Nitroxide spin labels are extensively used in EPR for distance measurements and many polarizing agents are based on nitroxides. More recently they are also used in Overhauser DNP measurements (ODNP) to study surface hydration dynamics of larger (membrane) proteins. Although the article is already a bit older, it is a nice review of spin labels and their use in EPR spectroscopy.
Bordignon, E., EPR Spectroscopy of Nitroxide Spin Probes, in eMagRes. 2017, John Wiley & Sons, Ltd. p. 235-254.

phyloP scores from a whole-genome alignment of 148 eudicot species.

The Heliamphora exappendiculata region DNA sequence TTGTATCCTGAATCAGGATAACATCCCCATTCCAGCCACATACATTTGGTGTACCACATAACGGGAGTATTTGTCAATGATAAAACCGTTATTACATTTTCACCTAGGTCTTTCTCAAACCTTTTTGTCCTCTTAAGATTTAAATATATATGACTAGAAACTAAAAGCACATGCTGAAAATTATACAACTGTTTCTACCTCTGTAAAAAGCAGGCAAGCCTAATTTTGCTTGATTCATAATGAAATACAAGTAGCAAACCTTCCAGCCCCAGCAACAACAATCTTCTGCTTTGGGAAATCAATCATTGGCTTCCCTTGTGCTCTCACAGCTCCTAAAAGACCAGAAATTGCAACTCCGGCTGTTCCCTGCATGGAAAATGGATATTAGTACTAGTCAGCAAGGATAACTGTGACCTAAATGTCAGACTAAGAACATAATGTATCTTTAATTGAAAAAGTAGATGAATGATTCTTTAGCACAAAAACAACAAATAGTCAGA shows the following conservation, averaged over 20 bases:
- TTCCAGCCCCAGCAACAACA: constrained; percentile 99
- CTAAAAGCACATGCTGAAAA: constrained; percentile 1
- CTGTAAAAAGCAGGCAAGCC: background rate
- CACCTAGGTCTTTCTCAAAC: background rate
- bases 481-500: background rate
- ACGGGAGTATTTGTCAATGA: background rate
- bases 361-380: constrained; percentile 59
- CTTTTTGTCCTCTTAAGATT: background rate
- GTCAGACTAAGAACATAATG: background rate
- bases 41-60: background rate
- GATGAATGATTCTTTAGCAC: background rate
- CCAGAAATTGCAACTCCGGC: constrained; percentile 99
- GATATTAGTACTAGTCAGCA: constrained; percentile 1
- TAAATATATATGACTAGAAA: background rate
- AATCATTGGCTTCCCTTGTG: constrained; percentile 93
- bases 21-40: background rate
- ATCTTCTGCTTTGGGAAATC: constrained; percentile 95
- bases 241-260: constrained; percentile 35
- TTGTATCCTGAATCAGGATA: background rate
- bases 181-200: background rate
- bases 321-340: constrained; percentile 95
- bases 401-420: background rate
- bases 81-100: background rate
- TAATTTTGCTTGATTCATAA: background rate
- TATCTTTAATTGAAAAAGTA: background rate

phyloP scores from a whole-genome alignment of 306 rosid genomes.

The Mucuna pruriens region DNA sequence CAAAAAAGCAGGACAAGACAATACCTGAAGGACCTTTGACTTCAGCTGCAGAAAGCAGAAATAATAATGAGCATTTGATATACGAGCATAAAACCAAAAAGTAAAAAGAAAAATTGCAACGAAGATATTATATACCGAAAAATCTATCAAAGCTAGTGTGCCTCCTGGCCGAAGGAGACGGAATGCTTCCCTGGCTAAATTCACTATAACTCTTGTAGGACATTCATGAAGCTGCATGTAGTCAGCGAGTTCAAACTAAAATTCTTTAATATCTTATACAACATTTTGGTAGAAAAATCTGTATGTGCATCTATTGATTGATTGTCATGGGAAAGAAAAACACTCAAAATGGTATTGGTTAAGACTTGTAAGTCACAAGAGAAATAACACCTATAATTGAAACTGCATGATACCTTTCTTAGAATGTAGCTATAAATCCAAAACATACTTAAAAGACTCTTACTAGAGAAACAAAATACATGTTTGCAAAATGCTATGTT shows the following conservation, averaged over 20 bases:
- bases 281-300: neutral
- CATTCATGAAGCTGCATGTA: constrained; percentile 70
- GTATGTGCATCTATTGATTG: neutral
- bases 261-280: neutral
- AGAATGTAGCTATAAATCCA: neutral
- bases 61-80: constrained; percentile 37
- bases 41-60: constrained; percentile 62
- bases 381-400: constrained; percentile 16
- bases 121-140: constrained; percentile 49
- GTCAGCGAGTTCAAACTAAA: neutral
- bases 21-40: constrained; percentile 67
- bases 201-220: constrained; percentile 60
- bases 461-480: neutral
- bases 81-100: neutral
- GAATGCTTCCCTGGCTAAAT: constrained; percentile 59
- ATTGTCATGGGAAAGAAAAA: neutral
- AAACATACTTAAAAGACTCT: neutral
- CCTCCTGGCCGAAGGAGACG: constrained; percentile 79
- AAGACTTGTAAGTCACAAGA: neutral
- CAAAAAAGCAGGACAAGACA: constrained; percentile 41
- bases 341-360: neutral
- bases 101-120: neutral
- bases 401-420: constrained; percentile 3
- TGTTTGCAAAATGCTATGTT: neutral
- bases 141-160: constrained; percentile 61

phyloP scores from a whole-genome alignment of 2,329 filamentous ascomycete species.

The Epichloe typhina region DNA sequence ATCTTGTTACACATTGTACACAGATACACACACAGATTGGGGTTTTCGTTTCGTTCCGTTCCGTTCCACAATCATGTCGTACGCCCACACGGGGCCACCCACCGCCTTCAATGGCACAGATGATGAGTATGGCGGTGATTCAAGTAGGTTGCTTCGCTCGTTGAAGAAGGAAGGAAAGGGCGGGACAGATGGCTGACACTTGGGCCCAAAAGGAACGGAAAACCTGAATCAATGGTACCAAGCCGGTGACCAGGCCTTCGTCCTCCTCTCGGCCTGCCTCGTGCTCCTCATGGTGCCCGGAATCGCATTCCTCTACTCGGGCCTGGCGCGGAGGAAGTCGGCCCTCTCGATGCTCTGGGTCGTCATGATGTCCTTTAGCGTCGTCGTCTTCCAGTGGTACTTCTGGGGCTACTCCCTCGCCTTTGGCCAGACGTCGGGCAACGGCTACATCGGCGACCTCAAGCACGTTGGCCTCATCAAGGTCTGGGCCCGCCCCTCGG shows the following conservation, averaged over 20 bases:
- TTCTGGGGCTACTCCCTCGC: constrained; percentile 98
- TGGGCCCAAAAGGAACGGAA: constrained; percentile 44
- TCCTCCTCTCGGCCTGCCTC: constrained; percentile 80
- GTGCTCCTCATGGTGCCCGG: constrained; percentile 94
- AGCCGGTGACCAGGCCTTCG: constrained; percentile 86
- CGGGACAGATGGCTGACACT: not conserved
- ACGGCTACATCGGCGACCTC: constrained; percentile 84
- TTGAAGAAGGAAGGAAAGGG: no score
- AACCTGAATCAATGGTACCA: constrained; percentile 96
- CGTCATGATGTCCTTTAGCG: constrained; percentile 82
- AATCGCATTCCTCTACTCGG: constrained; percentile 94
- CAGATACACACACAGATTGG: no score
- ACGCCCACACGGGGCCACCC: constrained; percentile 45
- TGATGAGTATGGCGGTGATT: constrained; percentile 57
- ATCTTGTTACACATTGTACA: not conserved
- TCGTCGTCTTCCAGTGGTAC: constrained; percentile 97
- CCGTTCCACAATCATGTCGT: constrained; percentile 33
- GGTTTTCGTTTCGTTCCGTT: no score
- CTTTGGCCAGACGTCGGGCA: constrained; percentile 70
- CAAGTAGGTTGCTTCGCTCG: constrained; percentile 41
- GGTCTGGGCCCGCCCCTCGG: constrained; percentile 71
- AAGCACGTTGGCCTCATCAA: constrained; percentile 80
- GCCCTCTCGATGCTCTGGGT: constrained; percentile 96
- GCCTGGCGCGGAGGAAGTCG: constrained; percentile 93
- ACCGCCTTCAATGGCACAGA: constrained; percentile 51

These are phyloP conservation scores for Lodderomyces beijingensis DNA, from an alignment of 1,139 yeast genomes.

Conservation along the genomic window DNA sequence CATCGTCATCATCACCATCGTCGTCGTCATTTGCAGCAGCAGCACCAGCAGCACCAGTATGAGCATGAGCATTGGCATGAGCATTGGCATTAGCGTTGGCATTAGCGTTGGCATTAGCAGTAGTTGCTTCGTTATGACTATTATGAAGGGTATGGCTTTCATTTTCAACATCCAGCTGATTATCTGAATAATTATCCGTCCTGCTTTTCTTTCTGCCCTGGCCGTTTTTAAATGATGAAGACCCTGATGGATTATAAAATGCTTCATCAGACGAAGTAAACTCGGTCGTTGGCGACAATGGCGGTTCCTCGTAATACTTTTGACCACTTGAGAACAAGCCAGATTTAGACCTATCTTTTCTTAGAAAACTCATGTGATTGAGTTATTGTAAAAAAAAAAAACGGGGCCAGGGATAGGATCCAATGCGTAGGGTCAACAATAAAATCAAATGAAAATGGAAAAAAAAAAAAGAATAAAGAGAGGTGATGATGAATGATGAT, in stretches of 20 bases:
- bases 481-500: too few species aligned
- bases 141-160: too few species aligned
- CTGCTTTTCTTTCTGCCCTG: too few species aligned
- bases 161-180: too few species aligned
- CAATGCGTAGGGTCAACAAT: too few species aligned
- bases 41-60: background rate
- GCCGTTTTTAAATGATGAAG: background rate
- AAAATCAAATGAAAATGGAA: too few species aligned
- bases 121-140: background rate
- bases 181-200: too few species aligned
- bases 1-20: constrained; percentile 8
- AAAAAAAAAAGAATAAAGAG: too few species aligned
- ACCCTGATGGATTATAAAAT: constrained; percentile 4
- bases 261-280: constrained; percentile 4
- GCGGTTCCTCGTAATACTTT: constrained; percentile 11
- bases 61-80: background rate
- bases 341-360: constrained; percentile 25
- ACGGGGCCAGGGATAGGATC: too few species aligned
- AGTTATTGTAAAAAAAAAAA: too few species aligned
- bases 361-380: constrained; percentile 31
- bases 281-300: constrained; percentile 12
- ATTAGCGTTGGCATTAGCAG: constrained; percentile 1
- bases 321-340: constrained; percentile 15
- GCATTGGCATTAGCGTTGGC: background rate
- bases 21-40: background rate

In this article, we will introduce the main chemical and spectroscopic properties of nitroxides. These paramagnetic non-endogenous probes have been widely used in EPR spectroscopy in the last decade due to their high stability and simple spectral fingerprint, which provides a wealth of qualitative and quantitative information about their microscopic environment under almost unrestricted experimental conditions. Nitroxides can be covalently or noncovalently introduced into a variety of different materials to monitor viscosity, local dynamics, pH, polarity, H-bond networks, transition temperatures, and distances toward other nitroxide probes. In general, these small probes minimally perturb the system under investigation, and being the unique paramagnetic centers in an otherwise diamagnetic sample, they provide unequivocal information. Here we will focus on their exquisite sensitivity to report molecular motions within defined ‘EPR timescales’ and spin-spin interactions via changes in their spectral lineshape. Additionally, we will discuss some methods to monitor polarity and formation of H-bonds in their microenvironment.